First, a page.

# ConTeXt wiki:Editing

(Redirected from How to edit wiki pages)

This page is about editing pages on this wiki in general. For editing command reference pages, also see Help:Command reference.

## General

### May I edit pages without signing in?

Yes, but you are highly encouraged to sign in before contributing if possible. Even if your account has a username/nickname with no resemblance to your real name, this is still better than not signing in at all while editing.

### What commands do I use to edit this wiki?

In order of increasing generality, have a look at:

### How do I sign when posting a comment?

• You type: --~~~ (three tildes)
• Looks like: --Esteis
• You type: --~~~~ (four tildes)
• Looks like: --Esteis 16:37, 14 June 2012 (CEST)

### How do I edit the Main Page?

The Main Page is protected to avoid spammers. However, you can still edit it (let's hope for stupid spammers). Type Template:Main Page after contextgarden.net/ and edit that template.

## In-line elements

### ConTeXt commands

Use the cmd template for command names in running text:

• {{cmd|mycommand}},
• {{cmd|mycommand|parameters, text, etc.}}

That way, you get an automatic link to e.g. \startnarrower, or \startnarrower[middle].

You type You see
• {{cmd|startitemize}}
• {{cmd|startnarrower|[middle]}}
• {{cmd|startcolumns|2=[n=4]}}
• {{cmd|section|{First section}}}
Forgetting the pipe or the '2=' leads to this:
• {{cmd|startnarrower[middle]}}
• {{cmd|startcolumns|[n=4]}}
• {{cmd|section{First section}}}
• [[Command/startnarrower[middle]|\startnarrower[middle]]]
• \startcolumns
• [[Command/section{First section|\section{First section]]}

### The <cmd> tag is deprecated.

Sometimes, when editing an older page, you will see <cmd>\somecommand</cmd> on this wiki. This is an older, deprecated form, and you should turned it into {{cmd|somecommand}} wherever you see it.

### Linking to parameter description pages

In ConTeXt many key=value parameters are common across commands, so this wiki intends to have separate description pages for those parameters. Those are not linked from the text, in general, but they are linked from the syntax tables on command description pages. (Example.) The linking is achieved with {{key|alternative}}, which expands to [[Command/keyword:alternative]]. Nearly all the target pages do not exist yet, but don't let that stop you from linking to them. We'll get around to filling them in.

### Other inline code

For in-line markup of code, commands, parameters, etc. in running text use {{code|some code}}. If there are equality signs in the code, use e.g. {{code|1=some=code}}, because the wiki templating software interprets all text up to the first equality sign as a template parameter name. Please do use the code template instead of the <code> tags, as templates are much easier to change.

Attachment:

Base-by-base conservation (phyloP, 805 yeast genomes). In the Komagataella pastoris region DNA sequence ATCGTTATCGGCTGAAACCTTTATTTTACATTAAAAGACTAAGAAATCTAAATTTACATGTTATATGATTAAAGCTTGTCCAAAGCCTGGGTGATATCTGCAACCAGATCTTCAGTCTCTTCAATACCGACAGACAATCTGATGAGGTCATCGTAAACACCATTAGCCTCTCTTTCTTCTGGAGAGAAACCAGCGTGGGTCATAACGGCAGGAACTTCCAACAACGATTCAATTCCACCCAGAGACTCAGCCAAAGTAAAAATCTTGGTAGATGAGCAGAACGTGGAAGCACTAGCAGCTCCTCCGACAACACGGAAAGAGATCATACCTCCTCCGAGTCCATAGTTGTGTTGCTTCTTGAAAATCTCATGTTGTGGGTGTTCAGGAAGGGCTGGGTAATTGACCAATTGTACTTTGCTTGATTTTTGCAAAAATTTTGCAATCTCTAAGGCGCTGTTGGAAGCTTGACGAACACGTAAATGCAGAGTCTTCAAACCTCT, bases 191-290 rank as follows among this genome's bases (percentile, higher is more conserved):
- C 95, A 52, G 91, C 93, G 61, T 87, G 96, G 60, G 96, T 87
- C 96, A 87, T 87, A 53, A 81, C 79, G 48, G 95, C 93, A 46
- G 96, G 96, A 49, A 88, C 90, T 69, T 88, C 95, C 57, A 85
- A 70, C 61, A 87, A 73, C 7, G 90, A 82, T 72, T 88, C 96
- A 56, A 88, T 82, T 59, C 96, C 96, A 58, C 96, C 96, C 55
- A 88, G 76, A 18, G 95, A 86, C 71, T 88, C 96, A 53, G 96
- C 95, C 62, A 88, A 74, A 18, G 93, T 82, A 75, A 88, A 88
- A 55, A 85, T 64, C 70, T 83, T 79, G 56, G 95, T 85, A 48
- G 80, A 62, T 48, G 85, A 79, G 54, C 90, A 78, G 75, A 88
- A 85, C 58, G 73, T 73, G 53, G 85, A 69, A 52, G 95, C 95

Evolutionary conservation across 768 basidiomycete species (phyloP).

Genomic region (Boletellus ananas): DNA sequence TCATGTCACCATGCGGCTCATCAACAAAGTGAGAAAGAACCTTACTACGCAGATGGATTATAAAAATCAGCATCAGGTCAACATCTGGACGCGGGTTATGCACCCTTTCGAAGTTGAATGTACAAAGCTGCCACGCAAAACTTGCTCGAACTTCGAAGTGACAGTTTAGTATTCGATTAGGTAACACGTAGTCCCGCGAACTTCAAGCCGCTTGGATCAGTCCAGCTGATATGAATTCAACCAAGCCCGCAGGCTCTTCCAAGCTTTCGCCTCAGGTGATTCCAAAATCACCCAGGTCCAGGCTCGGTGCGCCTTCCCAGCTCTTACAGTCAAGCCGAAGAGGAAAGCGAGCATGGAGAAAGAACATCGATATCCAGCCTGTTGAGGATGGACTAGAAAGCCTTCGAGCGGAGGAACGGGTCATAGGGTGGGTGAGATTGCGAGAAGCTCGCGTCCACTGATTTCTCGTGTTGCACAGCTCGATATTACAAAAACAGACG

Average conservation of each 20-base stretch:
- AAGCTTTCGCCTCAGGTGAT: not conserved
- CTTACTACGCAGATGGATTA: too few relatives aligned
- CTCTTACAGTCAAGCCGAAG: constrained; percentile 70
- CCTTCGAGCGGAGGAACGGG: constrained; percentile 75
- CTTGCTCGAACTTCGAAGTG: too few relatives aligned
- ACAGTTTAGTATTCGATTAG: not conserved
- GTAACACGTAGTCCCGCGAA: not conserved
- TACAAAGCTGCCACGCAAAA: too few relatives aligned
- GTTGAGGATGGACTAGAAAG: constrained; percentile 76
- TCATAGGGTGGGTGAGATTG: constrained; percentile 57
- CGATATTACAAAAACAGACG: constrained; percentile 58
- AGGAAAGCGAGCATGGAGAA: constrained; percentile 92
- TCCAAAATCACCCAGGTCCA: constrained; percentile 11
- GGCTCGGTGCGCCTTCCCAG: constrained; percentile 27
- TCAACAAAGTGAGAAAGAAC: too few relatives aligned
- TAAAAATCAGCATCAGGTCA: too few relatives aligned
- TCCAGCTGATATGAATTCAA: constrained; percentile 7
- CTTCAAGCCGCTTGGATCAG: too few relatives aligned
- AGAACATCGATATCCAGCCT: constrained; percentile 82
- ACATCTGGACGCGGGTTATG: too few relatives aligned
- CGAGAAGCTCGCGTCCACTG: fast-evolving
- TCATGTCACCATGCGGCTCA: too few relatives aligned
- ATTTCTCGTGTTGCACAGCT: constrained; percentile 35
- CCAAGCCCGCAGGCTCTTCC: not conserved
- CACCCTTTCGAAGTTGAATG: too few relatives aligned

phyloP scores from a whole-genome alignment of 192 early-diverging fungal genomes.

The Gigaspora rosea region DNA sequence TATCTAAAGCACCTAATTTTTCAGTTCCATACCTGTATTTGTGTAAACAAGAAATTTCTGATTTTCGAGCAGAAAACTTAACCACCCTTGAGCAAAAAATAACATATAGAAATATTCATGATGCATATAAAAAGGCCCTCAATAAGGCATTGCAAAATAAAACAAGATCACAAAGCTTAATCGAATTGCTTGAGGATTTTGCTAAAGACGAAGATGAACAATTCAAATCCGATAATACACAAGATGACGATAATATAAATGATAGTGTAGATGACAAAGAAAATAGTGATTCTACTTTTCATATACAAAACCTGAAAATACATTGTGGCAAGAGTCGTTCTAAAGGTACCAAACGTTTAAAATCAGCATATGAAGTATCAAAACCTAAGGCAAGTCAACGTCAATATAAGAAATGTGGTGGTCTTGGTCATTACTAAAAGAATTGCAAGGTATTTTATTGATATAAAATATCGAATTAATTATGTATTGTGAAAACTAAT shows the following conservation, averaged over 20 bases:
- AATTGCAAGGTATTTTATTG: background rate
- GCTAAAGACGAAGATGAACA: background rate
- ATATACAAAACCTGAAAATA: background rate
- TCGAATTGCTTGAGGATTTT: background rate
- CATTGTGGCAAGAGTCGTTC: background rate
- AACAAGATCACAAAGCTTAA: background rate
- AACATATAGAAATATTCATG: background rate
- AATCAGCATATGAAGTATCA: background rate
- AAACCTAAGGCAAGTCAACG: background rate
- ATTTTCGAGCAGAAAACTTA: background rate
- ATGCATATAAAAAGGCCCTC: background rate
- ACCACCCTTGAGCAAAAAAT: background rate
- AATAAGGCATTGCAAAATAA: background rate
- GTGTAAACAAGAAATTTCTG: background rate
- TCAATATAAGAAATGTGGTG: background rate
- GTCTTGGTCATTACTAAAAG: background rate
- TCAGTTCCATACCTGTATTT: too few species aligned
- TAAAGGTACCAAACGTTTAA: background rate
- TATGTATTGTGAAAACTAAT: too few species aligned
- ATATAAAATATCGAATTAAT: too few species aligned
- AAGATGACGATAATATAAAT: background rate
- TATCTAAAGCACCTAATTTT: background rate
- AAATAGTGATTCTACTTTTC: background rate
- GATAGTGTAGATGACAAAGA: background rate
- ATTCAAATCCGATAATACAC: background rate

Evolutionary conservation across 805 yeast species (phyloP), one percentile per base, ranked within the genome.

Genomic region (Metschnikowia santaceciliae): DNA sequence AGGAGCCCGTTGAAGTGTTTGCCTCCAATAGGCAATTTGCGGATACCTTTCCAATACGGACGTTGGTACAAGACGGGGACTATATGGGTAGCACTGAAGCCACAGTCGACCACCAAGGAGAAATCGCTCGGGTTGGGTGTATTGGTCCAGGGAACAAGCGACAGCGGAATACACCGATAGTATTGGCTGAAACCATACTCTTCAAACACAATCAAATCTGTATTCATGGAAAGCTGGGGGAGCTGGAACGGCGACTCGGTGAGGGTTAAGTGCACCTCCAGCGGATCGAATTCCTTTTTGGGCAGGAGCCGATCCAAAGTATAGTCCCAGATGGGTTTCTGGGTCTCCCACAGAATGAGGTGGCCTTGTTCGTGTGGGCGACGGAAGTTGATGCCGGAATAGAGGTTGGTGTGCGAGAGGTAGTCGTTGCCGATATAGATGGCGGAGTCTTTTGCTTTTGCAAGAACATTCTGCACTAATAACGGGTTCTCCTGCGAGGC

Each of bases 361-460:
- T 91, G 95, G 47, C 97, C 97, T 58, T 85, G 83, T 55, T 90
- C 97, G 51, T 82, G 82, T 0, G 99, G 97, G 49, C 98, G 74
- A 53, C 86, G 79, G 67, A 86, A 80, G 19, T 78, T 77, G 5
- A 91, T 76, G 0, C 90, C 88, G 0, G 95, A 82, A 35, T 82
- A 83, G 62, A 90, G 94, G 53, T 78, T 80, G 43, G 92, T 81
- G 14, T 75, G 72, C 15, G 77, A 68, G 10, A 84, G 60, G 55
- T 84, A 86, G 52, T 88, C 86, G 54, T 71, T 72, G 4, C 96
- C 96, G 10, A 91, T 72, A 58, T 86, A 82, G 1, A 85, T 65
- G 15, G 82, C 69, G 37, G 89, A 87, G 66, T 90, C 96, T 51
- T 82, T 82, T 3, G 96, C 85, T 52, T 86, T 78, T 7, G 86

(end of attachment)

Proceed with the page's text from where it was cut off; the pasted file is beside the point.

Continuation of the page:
You type You see
In the following examples we use the
{{cmd|framed}} command with the
parameters {{code|1=background=color}}
and {{code|1=offset=1cm}}.


In the following examples we use the \framed command with the parameters background=color and offset=1cm.

### Linking to source files

Practically all of ConTeXt's source files are stored in the directory .../tex/context/base. There are two templates to link to online copies of the source files.

Link to the version stored on contextgarden.net:

## Block elements

### Displaying ConTeXt output (and source)

This wiki allows you to type ConTeXt code to obtain a PNG of the resultant output, with extraneous whitespace cropped. This is very useful for including in-page examples. Below are two simple ones; for more, see Help:Context. When using MkIV, it is good practice to include a comment % mode=mkiv: otherwise, the reader will have no indication that the example is compiled with MkIV instead of the usual MkII.

You type You see
<context>
The wiki's default is ConTeXt Mark II: \crlf
\contextversionnumber
</context>

<context source=yes mode=mkiv text="This produces:">
% mode=mkiv
The wiki also uses ConTeXt Mark IV: \crlf
\contextversionnumber
</context>

% mode=mkiv
The wiki also uses ConTeXt Mark IV: \crlf
\contextversionnumber


This produces:

### Displaying TeX or ConTeXt code alone

For displaying TeX and ConTeXt code use <texcode> ... </texcode>.

You type You see
<texcode>
\def\person#1#2{{\em #1 (#2)}}

\setupcolors [state=start]
\framed [background=color,
backgroundcolor=green,
offset=1cm ]{hello world!}
</texcode>

\def\person#1#2{{\em #1 (#2)}}

\setupcolors [state=start]
\framed [background=color,
backgroundcolor=green,
offset=1cm ]{hello world!}


### Displaying XML

For presenting XML source use <xmlcode> ... </xmlcode>.

You type You see
<xmlcode>
<?xml version="1.0"?>
<TeXML>
<env name="text">
Hello World
</env>
</TeXML>
</xmlcode>

<?xml version="1.0"?>
<TeXML>
<env name="text">
Hello World
</env>
</TeXML>


### Displaying other verbatim text

To dispay other verbatim text use <pre> ... </pre>.

You type You see
<pre>
This is some text and some code.

\unprotect
\def\!test{alfa}
\protect
</pre>

This is some text and some code.

\unprotect
\def\!test{alfa}
\protect


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